Peptidoglycan (Murein) Hydrolases: Unusual Enzymes for Unusual Substrates

  • Gerald D. Shockman
  • Chien-Peng Chu
  • Reiko Kariyama
  • Lori K. Tepper
  • Lolita Daneo-Moore
Part of the Federation of European Microbiological Societies Symposium Series book series (FEMS, volume 65)


A broad variety of both Gram-positive and Gram-negative bacteria have been shown to have the ability to dissolve themselves (autolyze), particularly under “adverse” conditions (see Ghuysen and Shockman, 1973; Daneo-Moore and Shockman, 1977; Rogers et al., 1980; Shockman and Barrett, 1983; Doyle and Koch, 1987; Höltje and Tuomanen, 1991, for reviews). This process is now known to be initiated by the action of endogenous enzymes that hydrolyze specific bonds in the insoluble, osmotically protective, shape-maintaining and essential, peptidoglycan (murein) polymer of the bacterial cell wall. Hydrolysis of a sufficient number of bonds in a restricted area of the two- or three-dimensional peptidoglycan network, or a larger number of bonds in a broader area of the wall, creates a weak spot (or a generalized weakness in the structure), so that the wall can no longer protect the protoplast from its own internal osmotic pressure, so that the protoplast then explodes out through the weakened structure. Endogenous enzymes are now known that can hydrolyze virtually every bond in the peptidoglycan including: (i) glycosidases and transglycosidases, such as N-acetylmuramoylhydrolases (muramidases) and N-acetylglucosaminidases, (ii) N-acetylmuramoyl-L-alanine amidases, and (iii) various peptidases and transpeptidases, including DD- and LD-carboxypeptidases (Rogers et al., 1980).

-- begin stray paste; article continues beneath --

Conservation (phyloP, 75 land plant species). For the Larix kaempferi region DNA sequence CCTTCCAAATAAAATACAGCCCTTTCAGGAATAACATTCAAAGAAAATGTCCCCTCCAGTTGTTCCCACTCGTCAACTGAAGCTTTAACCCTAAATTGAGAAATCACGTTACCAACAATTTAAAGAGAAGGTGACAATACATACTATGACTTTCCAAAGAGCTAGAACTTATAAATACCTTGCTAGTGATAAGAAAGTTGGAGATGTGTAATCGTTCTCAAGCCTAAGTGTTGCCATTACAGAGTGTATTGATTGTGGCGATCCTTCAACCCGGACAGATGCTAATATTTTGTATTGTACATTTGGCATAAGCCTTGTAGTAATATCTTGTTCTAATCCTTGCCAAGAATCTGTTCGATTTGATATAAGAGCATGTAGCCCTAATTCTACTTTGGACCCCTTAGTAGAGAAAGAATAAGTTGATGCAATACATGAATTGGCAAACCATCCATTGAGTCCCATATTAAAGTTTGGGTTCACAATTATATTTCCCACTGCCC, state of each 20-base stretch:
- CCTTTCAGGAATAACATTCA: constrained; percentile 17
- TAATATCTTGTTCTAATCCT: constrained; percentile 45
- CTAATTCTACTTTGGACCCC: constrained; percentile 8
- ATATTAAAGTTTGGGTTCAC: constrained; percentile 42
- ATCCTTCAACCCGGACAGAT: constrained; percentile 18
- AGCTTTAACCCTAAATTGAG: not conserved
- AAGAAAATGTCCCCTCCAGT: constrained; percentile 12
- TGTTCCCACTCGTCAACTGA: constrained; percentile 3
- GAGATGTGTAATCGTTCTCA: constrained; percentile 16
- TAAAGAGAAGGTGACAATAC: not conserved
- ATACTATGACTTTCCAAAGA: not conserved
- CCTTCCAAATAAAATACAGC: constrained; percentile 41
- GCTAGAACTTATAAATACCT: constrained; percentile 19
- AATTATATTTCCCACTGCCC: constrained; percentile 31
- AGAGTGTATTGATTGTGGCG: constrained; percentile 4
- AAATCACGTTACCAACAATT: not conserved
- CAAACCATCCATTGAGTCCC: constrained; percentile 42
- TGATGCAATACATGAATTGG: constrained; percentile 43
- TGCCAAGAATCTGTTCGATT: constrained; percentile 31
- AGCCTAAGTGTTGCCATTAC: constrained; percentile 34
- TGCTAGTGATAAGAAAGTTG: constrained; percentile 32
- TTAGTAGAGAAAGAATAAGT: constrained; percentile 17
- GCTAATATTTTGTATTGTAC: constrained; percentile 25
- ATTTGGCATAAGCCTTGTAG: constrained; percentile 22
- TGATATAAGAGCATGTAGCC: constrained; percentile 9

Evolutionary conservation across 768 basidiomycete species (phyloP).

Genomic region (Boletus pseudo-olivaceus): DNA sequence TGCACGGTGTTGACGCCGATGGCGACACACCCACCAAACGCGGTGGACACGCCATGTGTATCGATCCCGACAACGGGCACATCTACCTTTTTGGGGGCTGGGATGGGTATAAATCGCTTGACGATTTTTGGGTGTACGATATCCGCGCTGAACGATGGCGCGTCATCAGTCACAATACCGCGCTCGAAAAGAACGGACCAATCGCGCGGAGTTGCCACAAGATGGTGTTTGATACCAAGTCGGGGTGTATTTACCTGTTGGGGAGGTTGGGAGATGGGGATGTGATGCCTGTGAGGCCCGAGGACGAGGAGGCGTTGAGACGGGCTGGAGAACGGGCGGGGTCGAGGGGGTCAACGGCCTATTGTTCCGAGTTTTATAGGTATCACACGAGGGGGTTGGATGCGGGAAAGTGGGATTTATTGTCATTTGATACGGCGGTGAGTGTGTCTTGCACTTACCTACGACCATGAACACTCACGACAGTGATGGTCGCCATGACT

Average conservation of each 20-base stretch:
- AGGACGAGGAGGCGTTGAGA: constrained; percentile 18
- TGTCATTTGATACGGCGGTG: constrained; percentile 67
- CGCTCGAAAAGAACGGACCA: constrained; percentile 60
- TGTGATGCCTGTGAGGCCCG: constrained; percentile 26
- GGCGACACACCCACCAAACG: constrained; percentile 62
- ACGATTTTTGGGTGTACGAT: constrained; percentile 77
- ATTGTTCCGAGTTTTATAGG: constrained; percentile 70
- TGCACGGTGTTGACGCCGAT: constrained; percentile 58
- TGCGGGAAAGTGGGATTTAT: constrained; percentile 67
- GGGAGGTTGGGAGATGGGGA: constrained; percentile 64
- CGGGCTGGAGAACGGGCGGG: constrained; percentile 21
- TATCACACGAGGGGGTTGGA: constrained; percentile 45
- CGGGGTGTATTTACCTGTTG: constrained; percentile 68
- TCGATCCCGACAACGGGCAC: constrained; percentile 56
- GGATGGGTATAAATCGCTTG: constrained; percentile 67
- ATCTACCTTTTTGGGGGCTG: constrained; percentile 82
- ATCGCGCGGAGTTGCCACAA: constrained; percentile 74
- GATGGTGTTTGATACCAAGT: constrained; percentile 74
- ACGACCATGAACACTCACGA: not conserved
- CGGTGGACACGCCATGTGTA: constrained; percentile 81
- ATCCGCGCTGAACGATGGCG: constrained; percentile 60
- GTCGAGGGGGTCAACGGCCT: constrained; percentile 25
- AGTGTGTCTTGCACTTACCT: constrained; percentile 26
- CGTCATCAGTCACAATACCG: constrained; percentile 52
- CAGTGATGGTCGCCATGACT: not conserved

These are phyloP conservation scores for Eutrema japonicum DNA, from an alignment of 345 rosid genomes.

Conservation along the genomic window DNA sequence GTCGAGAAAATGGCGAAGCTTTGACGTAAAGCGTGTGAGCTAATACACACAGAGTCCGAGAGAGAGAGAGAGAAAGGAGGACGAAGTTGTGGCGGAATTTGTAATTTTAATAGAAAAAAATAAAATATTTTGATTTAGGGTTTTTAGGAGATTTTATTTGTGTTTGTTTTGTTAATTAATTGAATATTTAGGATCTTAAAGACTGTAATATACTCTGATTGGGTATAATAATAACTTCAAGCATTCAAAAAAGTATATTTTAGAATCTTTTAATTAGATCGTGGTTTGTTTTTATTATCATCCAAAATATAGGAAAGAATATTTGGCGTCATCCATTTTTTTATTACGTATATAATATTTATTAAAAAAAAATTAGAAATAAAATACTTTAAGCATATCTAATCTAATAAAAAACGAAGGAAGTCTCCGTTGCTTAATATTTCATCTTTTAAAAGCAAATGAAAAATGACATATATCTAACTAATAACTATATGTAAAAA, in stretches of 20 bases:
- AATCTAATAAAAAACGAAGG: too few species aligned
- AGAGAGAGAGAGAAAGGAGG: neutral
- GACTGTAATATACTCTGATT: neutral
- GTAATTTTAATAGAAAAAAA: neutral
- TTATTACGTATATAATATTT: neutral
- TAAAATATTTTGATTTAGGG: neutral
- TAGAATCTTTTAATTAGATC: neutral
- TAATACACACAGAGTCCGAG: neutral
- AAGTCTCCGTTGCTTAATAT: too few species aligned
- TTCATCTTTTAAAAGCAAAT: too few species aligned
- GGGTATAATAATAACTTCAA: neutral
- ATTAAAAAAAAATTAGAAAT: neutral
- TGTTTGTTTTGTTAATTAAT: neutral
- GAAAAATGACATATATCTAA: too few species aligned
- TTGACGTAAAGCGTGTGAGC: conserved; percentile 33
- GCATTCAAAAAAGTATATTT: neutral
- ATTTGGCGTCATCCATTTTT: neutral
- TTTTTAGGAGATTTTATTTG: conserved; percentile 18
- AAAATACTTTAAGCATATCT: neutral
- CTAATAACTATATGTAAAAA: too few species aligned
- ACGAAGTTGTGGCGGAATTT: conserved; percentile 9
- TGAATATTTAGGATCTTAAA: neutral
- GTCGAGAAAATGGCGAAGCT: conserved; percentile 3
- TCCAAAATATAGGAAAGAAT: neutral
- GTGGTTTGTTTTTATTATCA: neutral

Muramidase Activity Cell Wall Peptidoglycan Derive Amino Acid Sequence Wall Teichoic Acid Peptidoglycan Hydrolase 
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Copyright information

© Springer Science+Business Media New York 1993

Authors and Affiliations

  • Gerald D. Shockman
    • 1
  • Chien-Peng Chu
    • 1
  • Reiko Kariyama
    • 1
  • Lori K. Tepper
    • 1
  • Lolita Daneo-Moore
    • 1
  1. 1.Department of Microbiology and ImmunologyTemple University School of MedicinePhiladelphiaUSA

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